From the Poulson's Daily Advertiser
To the PRESIDENT OF THE UNITED STATES.
Sir:- In my first letter I presented you with an extract from the law(the fifth section of the act of 1802) clearly defining the obligations of the United States, to the Cherokees, and all other Indian Territory, secured to the Tribes,'by Treaty with the United States,' of trespassers. No human being, under the act, has the right, under no matter what circumstances or pretext, to intrude on lands 'secured by Treaty to any Indian Tribe.' I need not here enlarge on the binding obligations of that act. I have said that the law I have quoted is backed by the obligation of Treaties. I forbore to present to you these solemn contracts. I did not suppose it was required. With these I certainly supposed you were acquainted. With the law you are now, at least, made familiar. That I may be fully understood, I have concluded to depart from my intention, and present to you extracts from 'Treaties,' entered into by the Cherokee Indians, 'with the United States.' These may serve to fix the responsibility on the Union, and show how entirely both the law and the Treaty provisions are now disregarded.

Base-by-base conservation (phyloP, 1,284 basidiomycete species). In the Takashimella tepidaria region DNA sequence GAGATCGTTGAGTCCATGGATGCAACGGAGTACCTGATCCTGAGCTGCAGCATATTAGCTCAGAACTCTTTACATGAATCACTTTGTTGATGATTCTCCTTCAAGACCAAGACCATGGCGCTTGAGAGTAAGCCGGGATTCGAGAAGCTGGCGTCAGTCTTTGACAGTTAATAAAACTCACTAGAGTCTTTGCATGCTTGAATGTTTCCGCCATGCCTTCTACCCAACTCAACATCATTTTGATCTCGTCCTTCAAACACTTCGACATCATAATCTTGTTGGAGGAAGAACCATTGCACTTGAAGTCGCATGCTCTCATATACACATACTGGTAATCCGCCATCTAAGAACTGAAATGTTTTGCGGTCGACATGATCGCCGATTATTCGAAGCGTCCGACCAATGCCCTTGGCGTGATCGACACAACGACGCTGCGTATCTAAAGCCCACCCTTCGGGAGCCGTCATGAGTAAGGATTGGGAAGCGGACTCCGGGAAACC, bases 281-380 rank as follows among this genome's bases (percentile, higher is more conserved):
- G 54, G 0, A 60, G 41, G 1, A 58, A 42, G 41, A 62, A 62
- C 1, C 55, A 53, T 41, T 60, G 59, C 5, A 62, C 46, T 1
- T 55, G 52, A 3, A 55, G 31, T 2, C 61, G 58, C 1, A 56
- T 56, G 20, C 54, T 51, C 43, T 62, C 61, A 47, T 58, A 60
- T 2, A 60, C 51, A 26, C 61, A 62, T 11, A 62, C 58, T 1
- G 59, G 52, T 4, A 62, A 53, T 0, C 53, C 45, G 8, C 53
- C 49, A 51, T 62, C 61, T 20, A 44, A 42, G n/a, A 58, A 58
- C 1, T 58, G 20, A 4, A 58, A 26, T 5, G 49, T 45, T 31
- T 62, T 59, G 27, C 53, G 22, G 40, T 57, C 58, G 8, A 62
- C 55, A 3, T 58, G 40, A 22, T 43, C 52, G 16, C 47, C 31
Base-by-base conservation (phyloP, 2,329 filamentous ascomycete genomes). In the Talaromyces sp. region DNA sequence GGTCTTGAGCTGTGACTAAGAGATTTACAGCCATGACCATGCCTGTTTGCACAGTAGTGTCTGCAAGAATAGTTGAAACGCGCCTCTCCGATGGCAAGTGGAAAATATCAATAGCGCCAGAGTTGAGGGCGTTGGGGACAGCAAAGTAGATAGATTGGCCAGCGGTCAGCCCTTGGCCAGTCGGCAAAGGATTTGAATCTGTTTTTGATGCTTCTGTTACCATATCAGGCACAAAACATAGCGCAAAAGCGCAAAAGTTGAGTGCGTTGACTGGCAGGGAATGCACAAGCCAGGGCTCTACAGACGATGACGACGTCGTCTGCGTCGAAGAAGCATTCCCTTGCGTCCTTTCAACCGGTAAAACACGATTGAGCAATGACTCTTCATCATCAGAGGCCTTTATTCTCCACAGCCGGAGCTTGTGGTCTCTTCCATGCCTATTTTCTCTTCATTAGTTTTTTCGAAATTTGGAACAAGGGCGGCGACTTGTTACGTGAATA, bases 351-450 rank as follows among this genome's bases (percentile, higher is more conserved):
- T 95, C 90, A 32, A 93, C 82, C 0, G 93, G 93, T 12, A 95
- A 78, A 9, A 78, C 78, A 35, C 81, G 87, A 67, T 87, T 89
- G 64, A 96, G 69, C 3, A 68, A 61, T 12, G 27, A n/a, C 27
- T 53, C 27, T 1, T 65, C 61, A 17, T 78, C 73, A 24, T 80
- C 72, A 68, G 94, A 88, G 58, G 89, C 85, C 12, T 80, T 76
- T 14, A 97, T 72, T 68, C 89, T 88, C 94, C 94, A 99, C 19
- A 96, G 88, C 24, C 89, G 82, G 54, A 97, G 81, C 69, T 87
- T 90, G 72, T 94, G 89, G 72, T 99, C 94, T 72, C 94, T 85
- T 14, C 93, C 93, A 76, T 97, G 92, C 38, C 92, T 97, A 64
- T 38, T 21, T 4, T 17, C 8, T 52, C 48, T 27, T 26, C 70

See Treaty of Hopewell, fifth article-'If any citizen of the United States, or other person not being an Indian shall attempt to settle on any of the lands westward or southward of the said boundary which are hereby allotted to the said Cherokees Indians, for their hunting grounds, or having already settled and will not remove from the same, within six months after the ratification of this Treaty, such person shall forfeit the protection of the United States, and the Indians may punish him as they please.'
Is it possible for language to convey, more definitively, the intention of any instrument?